Hereâ€™s the simple how-to guide for voting on Tuesday.
Prop 1A â€“ NO
This confused proposition claims to limit state spending, but the first thing it does is create a â€œrainy day slush fundâ€ to the tune of ~$16B. There are only 28M Californians, folks. That means taxes of $571 from every man, woman and child in the state. But since only 18M of those people want to work, and another 11.5% are unemployed, each worker will get hit with ~$968! Yes, we should limit state spending. As far as I can tell, this is an increase in spending.
Prop 1B â€“ NO
California has not been able to pass a budget largely because legislators have their hands tied. Propositions like 1B mandate spending in certain areas without consideration for future events. When crunch time hits, legislators need maneuverability. We cannot predict the future, and guaranteed spending always hurts. Experts agree this will be roughly a $10B tax increase starting in 2011. Further, in order for this law to work, you need to vote yes on 1A.
Prop 1C â€“ NO
The proposition calls itself a â€œlottery modernization actâ€, but really it is a loan from the lottery to the state for $5B to cover more spending. This would also make lottery profits no longer guaranteed for education. We donâ€™t need more loans for the state to pay back later.
Prop 1D â€“ NO
Redirects funding from 1998â€™s Proposition 10 so that funding can be used for purposes other than what was designed in 1998. This is a great example of why propositions are a bad idea. In 1998, Prop 10 passed. But now, the state is in a jam and wants the money to use for something else. Letâ€™s repeal Prop 10 altogether, not amend it to create more crazy spending plans.
Prop 1E â€“ NO
Like Prop 1D, this proposition is redirecting funds to new purposes. Prop 1E proposes to change the funding plan for 2004â€™s Proposition 63, which guaranteed funding for certain mental health services. Now, the state is in a jam and wants to spend it on something else. Like with Prop 1D, letâ€™s just eliminate Prop 63 rather than create more complications in our budget.
Prop 1F â€“ NO
This law would prevent salary increases for legislators when there is a deficit. I donâ€™t disagree, but we donâ€™t need such a stupid law. It has trivial effect on our overall state economy, and we should be more strict about balancing the budget rather than creating penalties for deficits.
The cheat sheet for this yearâ€™s election is simple. NO. NO. NO. NO. NO. NO. Get the pattern?
Several of the propositions are about changing earlier propositions (the lottery, prop 10, and prop 64) so that we can balance the budget by using those guaranteed funds for new purposes. I agree we need to unlock funds so that we can balance our budget. But creating new, cockamamie laws isnâ€™t the answer. Letâ€™s repeal the guaranteed spending initiatives altogether.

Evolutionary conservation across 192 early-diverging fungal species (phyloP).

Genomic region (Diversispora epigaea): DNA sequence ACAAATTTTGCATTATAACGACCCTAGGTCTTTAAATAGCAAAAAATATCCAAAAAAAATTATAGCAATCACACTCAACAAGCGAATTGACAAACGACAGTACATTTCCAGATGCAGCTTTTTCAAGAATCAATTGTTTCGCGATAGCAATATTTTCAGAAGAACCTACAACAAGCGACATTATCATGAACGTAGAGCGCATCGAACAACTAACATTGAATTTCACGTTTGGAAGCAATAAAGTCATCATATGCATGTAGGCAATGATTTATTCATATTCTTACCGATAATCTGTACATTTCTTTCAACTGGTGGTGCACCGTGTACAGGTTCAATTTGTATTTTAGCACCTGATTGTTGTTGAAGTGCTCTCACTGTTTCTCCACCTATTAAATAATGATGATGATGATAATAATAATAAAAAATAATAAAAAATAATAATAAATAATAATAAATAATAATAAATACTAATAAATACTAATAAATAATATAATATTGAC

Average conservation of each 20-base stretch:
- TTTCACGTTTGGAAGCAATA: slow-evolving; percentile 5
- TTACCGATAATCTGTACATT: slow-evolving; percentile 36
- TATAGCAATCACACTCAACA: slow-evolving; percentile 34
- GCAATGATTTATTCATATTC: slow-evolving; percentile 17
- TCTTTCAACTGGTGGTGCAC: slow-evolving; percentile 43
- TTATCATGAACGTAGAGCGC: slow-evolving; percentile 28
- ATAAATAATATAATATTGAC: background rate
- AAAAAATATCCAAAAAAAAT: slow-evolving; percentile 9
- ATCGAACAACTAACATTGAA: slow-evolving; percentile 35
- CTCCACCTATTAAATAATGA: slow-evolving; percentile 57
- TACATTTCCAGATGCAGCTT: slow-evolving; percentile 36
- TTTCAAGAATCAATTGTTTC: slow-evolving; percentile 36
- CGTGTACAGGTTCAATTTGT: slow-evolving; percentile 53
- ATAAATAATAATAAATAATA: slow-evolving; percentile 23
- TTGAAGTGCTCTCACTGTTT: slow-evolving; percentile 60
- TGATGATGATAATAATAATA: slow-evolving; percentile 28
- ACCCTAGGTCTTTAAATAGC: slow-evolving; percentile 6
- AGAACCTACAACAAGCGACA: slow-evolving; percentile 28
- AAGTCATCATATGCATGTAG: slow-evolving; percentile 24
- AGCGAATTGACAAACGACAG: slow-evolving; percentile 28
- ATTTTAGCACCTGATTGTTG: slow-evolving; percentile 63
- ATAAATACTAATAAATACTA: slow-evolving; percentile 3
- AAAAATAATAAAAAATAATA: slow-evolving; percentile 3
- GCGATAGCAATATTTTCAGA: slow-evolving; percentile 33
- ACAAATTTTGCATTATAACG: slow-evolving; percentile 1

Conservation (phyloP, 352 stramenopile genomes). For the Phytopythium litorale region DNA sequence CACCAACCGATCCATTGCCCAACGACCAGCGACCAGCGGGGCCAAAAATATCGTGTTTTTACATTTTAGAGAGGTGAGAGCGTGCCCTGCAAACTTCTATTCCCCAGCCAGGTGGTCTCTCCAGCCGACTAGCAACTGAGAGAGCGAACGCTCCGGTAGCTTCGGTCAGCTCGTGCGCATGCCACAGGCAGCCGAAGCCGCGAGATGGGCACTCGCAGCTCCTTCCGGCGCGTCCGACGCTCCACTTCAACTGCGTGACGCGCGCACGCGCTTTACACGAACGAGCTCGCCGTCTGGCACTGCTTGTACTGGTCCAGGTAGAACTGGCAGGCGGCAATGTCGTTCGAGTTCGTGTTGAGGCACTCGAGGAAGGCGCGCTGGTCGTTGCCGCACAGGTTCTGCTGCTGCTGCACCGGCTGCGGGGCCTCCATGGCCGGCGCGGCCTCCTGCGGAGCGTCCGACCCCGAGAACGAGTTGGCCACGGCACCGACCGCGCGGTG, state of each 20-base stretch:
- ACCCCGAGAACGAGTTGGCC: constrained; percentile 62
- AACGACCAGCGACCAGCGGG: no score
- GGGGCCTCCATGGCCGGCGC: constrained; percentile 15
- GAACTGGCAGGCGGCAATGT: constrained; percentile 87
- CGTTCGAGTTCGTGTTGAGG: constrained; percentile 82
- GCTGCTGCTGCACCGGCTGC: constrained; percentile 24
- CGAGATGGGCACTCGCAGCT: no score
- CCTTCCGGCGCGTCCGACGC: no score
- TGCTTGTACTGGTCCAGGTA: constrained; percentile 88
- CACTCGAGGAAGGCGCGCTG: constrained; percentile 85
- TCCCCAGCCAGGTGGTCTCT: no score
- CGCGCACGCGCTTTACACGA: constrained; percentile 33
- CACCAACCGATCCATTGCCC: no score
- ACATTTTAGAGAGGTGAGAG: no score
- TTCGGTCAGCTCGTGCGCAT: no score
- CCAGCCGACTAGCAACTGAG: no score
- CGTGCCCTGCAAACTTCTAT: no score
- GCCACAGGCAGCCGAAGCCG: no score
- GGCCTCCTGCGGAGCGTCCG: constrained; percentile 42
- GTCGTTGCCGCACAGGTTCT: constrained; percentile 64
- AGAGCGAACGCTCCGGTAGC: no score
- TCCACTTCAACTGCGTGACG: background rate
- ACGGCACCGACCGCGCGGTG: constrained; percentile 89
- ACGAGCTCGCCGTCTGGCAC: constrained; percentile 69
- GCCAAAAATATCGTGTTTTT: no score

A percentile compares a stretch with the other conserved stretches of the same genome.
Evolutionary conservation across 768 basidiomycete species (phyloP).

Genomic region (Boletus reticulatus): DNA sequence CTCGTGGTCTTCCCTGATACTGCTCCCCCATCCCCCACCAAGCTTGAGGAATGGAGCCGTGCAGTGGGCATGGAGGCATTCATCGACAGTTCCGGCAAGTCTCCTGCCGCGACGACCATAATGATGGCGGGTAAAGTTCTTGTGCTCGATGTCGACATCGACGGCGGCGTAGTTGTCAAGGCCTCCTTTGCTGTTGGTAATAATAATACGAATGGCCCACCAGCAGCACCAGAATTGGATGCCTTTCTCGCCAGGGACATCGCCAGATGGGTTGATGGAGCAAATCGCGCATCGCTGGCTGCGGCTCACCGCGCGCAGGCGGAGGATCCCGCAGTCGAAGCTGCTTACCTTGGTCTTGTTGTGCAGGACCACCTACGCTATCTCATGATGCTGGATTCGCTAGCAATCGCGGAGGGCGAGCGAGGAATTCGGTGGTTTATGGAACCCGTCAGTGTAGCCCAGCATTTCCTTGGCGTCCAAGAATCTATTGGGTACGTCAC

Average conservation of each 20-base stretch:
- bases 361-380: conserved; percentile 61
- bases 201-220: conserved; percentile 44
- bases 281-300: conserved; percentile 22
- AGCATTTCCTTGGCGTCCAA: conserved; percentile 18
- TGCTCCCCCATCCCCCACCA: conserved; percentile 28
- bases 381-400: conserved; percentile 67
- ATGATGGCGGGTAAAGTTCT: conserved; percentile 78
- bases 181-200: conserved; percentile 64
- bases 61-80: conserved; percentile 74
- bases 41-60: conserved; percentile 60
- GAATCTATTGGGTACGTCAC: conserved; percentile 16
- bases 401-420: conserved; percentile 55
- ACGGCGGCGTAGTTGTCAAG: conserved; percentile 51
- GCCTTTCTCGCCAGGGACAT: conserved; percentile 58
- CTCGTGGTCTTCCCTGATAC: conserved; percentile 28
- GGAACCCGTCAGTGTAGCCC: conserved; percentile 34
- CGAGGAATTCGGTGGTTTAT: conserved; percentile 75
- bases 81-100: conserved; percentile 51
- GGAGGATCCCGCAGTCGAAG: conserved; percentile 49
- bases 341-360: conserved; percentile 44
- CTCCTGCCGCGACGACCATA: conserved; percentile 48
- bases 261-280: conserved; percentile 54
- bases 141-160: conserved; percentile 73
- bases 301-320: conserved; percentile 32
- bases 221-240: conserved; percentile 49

4 thoughts on “Mike’s Easy Guide to the California Election May 19th”
To be fair, 1A doesn’t *establish* a Rainy Day *Slush* Fund. It changes the rules for the existing Budget Stabilization Fund. And it’s not a slush fund, it’s specifically for emergencies, paying down the debt, infrastructure, and education. It requires the state the save for emergencies in good years. It does also extend the recent increases in sales, vehicle, and income tax to help pump up the fund.
I’m not saying I’m for it. But I thought I’d call you out on your mischaracterization of it.
Adrian – sure, the politicians don’t call it a *slush* fund, but you’ve got to admit that allows money to be spent in a very broad range of areas. Slushy. You’re right, my word choice that it “creates” the fund was incorrect. It expands existing, similar funding and broadens the definition of how the money can be spent.
Thanks for the clarification!
Well, Mike, your influence seems to have tipped the scales. 5 out of 6 isn’t bad.
Now to see how those fine folks in Sacramento can close the gap. What I’d like to know is this: Is the likely event that consensus cannot be had, what happens if no budgetary legislation passes at all?
I’m guessing that the state’s credit goes into the toilet and all forms of contracting stop, prisoners riot and flee, schools just close, wildfires raze whole towns. So presumably they can reach consensus on some core issues. Ought to be very interesting to watch which issues get any money at all.
I’ve gotta say I’m not sure that Senators from the midwest are prepared to commit federal dollars to the problem.
Jeff – yes! It’s all part of the plan!
California does not have a budget problem. California has a spending problem. We’ve allegedly got a $21B shortfall on a budget of $92B. That means that we just need to do a unilateral 23% spending cut. It will be fine. Legislators will continue to whine.
Obama will ride in on his white horse, bail us out for half of it, and California citizens will notice very very little difference.